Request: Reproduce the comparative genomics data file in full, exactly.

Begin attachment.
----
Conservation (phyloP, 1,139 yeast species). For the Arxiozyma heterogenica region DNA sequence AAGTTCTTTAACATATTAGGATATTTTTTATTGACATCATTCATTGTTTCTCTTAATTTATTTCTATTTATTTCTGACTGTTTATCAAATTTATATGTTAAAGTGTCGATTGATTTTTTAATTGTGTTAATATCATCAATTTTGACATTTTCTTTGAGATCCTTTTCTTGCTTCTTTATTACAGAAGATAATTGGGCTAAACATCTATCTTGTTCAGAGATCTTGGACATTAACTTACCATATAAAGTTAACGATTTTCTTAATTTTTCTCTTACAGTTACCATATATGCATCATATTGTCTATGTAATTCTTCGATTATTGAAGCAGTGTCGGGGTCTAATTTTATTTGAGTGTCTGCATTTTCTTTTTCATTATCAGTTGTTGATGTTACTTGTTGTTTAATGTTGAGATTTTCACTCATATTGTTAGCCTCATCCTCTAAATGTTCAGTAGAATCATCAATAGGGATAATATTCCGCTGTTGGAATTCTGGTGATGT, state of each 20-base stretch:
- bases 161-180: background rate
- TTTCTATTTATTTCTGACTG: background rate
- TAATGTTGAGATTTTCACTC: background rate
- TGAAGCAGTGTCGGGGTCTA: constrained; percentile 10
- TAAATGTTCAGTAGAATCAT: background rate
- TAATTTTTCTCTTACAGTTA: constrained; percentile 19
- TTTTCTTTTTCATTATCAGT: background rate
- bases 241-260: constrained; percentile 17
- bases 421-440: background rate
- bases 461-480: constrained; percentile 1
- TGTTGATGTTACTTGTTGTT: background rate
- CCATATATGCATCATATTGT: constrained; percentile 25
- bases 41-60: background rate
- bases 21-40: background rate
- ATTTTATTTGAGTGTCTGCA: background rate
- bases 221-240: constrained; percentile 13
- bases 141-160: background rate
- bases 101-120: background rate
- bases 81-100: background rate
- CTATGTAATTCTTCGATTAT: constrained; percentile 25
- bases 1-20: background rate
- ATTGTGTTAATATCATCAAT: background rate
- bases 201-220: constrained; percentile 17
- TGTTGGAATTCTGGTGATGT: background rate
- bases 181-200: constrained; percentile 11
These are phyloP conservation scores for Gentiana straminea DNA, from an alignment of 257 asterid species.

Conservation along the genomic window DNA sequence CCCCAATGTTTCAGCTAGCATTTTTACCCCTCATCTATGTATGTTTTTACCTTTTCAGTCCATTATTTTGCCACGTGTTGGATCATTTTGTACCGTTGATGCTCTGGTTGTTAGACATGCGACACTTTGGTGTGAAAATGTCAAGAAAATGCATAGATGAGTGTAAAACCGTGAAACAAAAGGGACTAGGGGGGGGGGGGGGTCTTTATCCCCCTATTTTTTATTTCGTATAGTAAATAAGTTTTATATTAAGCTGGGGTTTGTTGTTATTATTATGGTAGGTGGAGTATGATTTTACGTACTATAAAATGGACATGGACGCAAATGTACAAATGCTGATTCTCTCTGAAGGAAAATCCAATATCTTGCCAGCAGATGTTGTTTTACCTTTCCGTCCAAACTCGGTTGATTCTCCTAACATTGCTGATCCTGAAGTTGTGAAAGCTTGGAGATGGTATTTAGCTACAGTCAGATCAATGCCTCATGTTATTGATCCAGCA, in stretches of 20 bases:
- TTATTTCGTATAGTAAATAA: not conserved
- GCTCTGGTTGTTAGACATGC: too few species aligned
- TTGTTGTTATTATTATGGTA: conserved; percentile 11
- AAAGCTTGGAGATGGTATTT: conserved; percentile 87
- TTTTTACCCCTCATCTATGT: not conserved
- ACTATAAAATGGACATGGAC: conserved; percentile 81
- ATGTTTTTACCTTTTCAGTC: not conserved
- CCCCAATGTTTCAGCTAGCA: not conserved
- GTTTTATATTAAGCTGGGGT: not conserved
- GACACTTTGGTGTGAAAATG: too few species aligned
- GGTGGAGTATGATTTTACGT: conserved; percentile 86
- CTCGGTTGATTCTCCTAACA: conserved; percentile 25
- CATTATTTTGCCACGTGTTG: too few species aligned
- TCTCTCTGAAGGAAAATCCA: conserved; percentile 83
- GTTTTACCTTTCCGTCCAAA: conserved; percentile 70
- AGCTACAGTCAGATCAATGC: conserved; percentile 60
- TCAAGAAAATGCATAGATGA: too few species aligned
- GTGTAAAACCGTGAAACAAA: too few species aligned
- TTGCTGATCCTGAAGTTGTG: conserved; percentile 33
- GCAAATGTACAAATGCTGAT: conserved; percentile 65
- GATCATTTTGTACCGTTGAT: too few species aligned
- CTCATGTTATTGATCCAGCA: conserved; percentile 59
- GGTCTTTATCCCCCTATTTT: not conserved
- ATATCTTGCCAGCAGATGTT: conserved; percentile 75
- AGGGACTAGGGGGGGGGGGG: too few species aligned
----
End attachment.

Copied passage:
Conservation (phyloP, 1,139 yeast species). For the Arxiozyma heterogenica region DNA sequence AAGTTCTTTAACATATTAGGATATTTTTTATTGACATCATTCATTGTTTCTCTTAATTTATTTCTATTTATTTCTGACTGTTTATCAAATTTATATGTTAAAGTGTCGATTGATTTTTTAATTGTGTTAATATCATCAATTTTGACATTTTCTTTGAGATCCTTTTCTTGCTTCTTTATTACAGAAGATAATTGGGCTAAACATCTATCTTGTTCAGAGATCTTGGACATTAACTTACCATATAAAGTTAACGATTTTCTTAATTTTTCTCTTACAGTTACCATATATGCATCATATTGTCTATGTAATTCTTCGATTATTGAAGCAGTGTCGGGGTCTAATTTTATTTGAGTGTCTGCATTTTCTTTTTCATTATCAGTTGTTGATGTTACTTGTTGTTTAATGTTGAGATTTTCACTCATATTGTTAGCCTCATCCTCTAAATGTTCAGTAGAATCATCAATAGGGATAATATTCCGCTGTTGGAATTCTGGTGATGT, state of each 20-base stretch:
- bases 161-180: background rate
- TTTCTATTTATTTCTGACTG: background rate
- TAATGTTGAGATTTTCACTC: background rate
- TGAAGCAGTGTCGGGGTCTA: constrained; percentile 10
- TAAATGTTCAGTAGAATCAT: background rate
- TAATTTTTCTCTTACAGTTA: constrained; percentile 19
- TTTTCTTTTTCATTATCAGT: background rate
- bases 241-260: constrained; percentile 17
- bases 421-440: background rate
- bases 461-480: constrained; percentile 1
- TGTTGATGTTACTTGTTGTT: background rate
- CCATATATGCATCATATTGT: constrained; percentile 25
- bases 41-60: background rate
- bases 21-40: background rate
- ATTTTATTTGAGTGTCTGCA: background rate
- bases 221-240: constrained; percentile 13
- bases 141-160: background rate
- bases 101-120: background rate
- bases 81-100: background rate
- CTATGTAATTCTTCGATTAT: constrained; percentile 25
- bases 1-20: background rate
- ATTGTGTTAATATCATCAAT: background rate
- bases 201-220: constrained; percentile 17
- TGTTGGAATTCTGGTGATGT: background rate
- bases 181-200: constrained; percentile 11
These are phyloP conservation scores for Gentiana straminea DNA, from an alignment of 257 asterid species.

Conservation along the genomic window DNA sequence CCCCAATGTTTCAGCTAGCATTTTTACCCCTCATCTATGTATGTTTTTACCTTTTCAGTCCATTATTTTGCCACGTGTTGGATCATTTTGTACCGTTGATGCTCTGGTTGTTAGACATGCGACACTTTGGTGTGAAAATGTCAAGAAAATGCATAGATGAGTGTAAAACCGTGAAACAAAAGGGACTAGGGGGGGGGGGGGGTCTTTATCCCCCTATTTTTTATTTCGTATAGTAAATAAGTTTTATATTAAGCTGGGGTTTGTTGTTATTATTATGGTAGGTGGAGTATGATTTTACGTACTATAAAATGGACATGGACGCAAATGTACAAATGCTGATTCTCTCTGAAGGAAAATCCAATATCTTGCCAGCAGATGTTGTTTTACCTTTCCGTCCAAACTCGGTTGATTCTCCTAACATTGCTGATCCTGAAGTTGTGAAAGCTTGGAGATGGTATTTAGCTACAGTCAGATCAATGCCTCATGTTATTGATCCAGCA, in stretches of 20 bases:
- TTATTTCGTATAGTAAATAA: not conserved
- GCTCTGGTTGTTAGACATGC: too few species aligned
- TTGTTGTTATTATTATGGTA: conserved; percentile 11
- AAAGCTTGGAGATGGTATTT: conserved; percentile 87
- TTTTTACCCCTCATCTATGT: not conserved
- ACTATAAAATGGACATGGAC: conserved; percentile 81
- ATGTTTTTACCTTTTCAGTC: not conserved
- CCCCAATGTTTCAGCTAGCA: not conserved
- GTTTTATATTAAGCTGGGGT: not conserved
- GACACTTTGGTGTGAAAATG: too few species aligned
- GGTGGAGTATGATTTTACGT: conserved; percentile 86
- CTCGGTTGATTCTCCTAACA: conserved; percentile 25
- CATTATTTTGCCACGTGTTG: too few species aligned
- TCTCTCTGAAGGAAAATCCA: conserved; percentile 83
- GTTTTACCTTTCCGTCCAAA: conserved; percentile 70
- AGCTACAGTCAGATCAATGC: conserved; percentile 60
- TCAAGAAAATGCATAGATGA: too few species aligned
- GTGTAAAACCGTGAAACAAA: too few species aligned
- TTGCTGATCCTGAAGTTGTG: conserved; percentile 33
- GCAAATGTACAAATGCTGAT: conserved; percentile 65
- GATCATTTTGTACCGTTGAT: too few species aligned
- CTCATGTTATTGATCCAGCA: conserved; percentile 59
- GGTCTTTATCCCCCTATTTT: not conserved
- ATATCTTGCCAGCAGATGTT: conserved; percentile 75
- AGGGACTAGGGGGGGGGGGG: too few species aligned